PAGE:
You hear a lot about kitchen cabinet painting these days. It’s a popular option, and for a whole lot of great reasons.
But what if you prefer the more natural, stained look? Maybe you’ll go crazy if you see another set of white kitchen cabinets.
For those of you who think wood grain is the bee’s knees (and we hear you), we’ve got another option to consider: toning.
And no, we’re not talking about the kind of toning you get by doing extra cardio. We’re talking instead about a complex, but effective, method of cabinet transformation. It requires a skilled hand and a whole lot of product knowledge, but the results are more than worth it.
For a closer look, take a peek into this kitchen update in Bend.
The process involves floating a layer of stain and pigments evenly over a previously-lacquered surface. Once these new pigments are applied, they’re sealed in with more coats of lacquer or urethane.
What’s the benefit of this technique?
Since you’re successfully applying a new finish over an existing one, the major benefit is that there is no need for messy stripping and sanding. It’s also an effective way to create a rich, refreshed finish for this vital space in your home.
That’s what we in the painting biz like to call a win-win.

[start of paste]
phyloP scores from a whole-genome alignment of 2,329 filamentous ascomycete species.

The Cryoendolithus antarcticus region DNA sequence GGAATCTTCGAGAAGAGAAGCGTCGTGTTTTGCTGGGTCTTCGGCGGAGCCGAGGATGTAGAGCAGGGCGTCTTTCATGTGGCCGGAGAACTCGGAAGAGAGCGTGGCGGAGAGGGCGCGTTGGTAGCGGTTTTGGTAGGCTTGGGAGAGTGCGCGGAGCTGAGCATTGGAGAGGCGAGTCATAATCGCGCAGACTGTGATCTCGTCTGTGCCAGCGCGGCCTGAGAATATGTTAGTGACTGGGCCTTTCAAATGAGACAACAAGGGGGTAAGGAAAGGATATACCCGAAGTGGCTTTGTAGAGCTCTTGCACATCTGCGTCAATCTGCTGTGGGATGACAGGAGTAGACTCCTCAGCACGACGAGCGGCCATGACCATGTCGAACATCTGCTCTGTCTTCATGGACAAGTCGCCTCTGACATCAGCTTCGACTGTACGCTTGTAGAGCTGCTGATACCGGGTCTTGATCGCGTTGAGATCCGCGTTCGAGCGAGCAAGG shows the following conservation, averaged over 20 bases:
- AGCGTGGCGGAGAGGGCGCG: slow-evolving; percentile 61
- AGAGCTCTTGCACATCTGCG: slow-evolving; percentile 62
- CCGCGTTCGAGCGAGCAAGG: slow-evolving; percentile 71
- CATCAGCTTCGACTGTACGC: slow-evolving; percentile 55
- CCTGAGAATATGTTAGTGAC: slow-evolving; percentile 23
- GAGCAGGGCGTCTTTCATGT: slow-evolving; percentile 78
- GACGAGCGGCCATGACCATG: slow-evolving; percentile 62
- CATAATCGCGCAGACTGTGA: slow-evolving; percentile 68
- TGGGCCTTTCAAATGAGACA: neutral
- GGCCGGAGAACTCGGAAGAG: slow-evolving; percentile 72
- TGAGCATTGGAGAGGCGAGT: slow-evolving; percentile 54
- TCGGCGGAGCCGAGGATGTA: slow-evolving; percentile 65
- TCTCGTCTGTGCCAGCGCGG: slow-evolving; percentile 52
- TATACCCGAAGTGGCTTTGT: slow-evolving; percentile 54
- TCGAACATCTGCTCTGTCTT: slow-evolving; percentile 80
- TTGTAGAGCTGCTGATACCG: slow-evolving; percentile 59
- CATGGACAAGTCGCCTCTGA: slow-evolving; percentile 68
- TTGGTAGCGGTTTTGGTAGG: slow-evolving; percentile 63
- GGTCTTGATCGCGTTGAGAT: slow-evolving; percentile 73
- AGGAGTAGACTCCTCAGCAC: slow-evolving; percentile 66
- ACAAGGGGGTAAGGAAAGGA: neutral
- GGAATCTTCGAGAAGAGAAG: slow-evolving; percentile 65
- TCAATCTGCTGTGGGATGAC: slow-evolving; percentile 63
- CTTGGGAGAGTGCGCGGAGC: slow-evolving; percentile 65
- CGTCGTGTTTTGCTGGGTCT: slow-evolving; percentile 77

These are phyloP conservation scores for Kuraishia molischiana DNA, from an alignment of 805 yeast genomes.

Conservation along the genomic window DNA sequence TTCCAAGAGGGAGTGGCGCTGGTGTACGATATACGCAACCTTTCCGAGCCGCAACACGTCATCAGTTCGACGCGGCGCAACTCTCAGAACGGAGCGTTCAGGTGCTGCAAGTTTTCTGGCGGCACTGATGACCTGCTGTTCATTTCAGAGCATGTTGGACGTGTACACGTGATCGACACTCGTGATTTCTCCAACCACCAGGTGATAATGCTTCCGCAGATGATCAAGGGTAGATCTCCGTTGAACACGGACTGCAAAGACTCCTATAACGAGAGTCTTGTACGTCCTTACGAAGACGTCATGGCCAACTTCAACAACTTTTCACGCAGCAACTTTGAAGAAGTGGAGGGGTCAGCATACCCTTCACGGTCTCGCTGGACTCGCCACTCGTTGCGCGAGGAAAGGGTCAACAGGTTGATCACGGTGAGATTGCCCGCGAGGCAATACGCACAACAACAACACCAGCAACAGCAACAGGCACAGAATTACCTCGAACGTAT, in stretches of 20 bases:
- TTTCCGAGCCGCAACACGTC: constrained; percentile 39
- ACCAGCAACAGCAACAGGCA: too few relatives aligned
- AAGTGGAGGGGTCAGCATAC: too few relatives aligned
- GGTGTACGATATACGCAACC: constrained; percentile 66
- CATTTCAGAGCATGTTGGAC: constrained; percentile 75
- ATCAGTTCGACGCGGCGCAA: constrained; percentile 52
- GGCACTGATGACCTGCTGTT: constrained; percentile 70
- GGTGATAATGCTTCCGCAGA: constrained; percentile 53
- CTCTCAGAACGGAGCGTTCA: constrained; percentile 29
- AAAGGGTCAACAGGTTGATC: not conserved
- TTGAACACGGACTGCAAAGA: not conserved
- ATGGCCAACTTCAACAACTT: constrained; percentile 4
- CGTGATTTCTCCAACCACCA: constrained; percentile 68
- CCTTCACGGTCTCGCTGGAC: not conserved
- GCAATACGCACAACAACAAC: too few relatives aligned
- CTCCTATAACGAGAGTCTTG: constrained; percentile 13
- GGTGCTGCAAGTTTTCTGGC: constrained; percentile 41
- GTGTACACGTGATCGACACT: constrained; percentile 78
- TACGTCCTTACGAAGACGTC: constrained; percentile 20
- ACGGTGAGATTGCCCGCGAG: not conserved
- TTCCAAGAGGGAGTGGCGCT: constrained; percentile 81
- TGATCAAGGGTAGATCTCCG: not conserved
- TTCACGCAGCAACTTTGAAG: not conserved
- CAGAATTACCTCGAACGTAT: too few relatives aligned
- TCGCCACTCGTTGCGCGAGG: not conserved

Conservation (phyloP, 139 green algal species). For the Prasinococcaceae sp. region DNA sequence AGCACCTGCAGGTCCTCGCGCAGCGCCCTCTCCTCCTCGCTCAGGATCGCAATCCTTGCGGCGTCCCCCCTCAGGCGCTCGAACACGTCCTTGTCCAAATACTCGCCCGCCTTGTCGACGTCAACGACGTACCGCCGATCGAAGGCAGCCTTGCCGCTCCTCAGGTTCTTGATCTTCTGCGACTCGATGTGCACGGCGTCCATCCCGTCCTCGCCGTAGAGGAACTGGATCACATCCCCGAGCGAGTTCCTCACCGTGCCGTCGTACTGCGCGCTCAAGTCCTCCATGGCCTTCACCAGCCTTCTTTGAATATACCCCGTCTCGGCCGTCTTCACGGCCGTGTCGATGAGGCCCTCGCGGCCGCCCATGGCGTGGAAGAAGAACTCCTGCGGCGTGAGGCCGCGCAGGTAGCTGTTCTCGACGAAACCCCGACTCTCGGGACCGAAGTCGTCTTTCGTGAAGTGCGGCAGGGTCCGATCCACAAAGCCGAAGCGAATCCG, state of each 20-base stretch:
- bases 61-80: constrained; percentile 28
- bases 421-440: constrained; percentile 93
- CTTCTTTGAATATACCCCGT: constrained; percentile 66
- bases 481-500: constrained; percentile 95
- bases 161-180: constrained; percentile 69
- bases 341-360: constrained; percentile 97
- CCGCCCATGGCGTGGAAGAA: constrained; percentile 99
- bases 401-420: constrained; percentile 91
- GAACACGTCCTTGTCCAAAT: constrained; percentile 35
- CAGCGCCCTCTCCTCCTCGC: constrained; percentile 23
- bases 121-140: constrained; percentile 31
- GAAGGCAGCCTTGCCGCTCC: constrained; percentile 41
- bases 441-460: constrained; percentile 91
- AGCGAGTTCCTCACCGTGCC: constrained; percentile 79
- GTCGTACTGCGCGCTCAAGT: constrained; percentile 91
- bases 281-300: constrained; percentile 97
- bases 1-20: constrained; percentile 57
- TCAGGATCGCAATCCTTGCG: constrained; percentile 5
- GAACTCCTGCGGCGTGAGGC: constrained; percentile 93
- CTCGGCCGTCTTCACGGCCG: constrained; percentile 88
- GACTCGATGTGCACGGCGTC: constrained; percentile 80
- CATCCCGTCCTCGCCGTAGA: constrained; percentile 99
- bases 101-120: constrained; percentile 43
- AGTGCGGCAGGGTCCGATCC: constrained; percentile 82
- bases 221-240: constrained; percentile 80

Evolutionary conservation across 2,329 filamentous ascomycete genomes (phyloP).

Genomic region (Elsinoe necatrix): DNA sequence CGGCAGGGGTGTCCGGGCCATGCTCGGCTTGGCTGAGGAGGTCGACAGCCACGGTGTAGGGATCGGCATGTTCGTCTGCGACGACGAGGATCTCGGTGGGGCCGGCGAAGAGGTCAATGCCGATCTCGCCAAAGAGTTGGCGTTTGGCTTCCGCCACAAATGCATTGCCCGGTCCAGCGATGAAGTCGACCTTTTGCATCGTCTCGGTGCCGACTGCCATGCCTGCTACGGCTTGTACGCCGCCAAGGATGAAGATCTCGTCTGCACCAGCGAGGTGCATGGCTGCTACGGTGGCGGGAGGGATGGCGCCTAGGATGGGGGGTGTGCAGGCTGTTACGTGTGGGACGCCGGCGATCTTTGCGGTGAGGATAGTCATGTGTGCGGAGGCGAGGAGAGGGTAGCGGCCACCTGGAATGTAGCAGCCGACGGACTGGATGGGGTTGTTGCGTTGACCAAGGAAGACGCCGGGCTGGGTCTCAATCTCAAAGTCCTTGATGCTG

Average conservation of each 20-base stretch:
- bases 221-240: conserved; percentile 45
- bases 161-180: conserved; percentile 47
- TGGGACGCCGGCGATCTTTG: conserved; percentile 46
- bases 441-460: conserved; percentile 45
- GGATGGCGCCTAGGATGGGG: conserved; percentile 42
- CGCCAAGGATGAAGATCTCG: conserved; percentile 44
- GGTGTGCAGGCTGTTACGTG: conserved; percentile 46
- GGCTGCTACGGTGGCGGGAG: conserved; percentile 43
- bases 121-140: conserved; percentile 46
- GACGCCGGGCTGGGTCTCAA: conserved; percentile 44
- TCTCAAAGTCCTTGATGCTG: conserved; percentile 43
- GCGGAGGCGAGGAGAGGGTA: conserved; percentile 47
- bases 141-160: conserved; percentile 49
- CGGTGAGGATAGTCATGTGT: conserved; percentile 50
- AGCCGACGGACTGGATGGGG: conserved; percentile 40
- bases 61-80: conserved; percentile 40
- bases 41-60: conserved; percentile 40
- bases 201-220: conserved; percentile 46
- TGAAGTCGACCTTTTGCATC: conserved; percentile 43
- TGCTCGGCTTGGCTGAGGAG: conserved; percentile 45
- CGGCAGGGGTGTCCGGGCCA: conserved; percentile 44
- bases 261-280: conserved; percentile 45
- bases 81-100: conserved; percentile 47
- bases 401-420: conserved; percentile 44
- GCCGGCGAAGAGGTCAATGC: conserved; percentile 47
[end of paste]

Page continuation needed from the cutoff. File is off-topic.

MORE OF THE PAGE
Spraying a tinted lacquer onto your cabinets is an option, but it limits the range of colors you can choose. The best, most versatile application technique is using your own two hands, achieving the desired finish with a precise, consistent application.
Lap marks, application blemishes, uneven finishes, and inconsistent tones across multiple surfaces all are potential risks. Your best option is to leave the process to a painting and refinishing professional.
For the highest-quality finish possible, the wood needs to be in good to fair condition. Dry, cracking surfaces, or fractured/splintered cabinet doors, make an even application extremely difficult. The stain pigments tend to fill crevices (even tiny ones!), and this creates a slightly different tone that accentuates the damaged area.
What are your options if the surface isn’t in the best condition? A higher-building, solid color option could fill your needs (literally), providing a more forgiving coverage that evens out the blemishes and adds a little extra protection too.
The kitchen above is a great example of this method! If you like a more rustic style (think farmhouse, shabby chic), you could also consider a sand through effect. Beyond that you would be looking at replacing portions of your cabinets.
It’s easy. Give us a call at Webfoot Painting!
We can make a seriously great transformation (like the one above) a reality in your home, clearly laying out the best options for your specific surfaces and stylistic goals. Contact us today!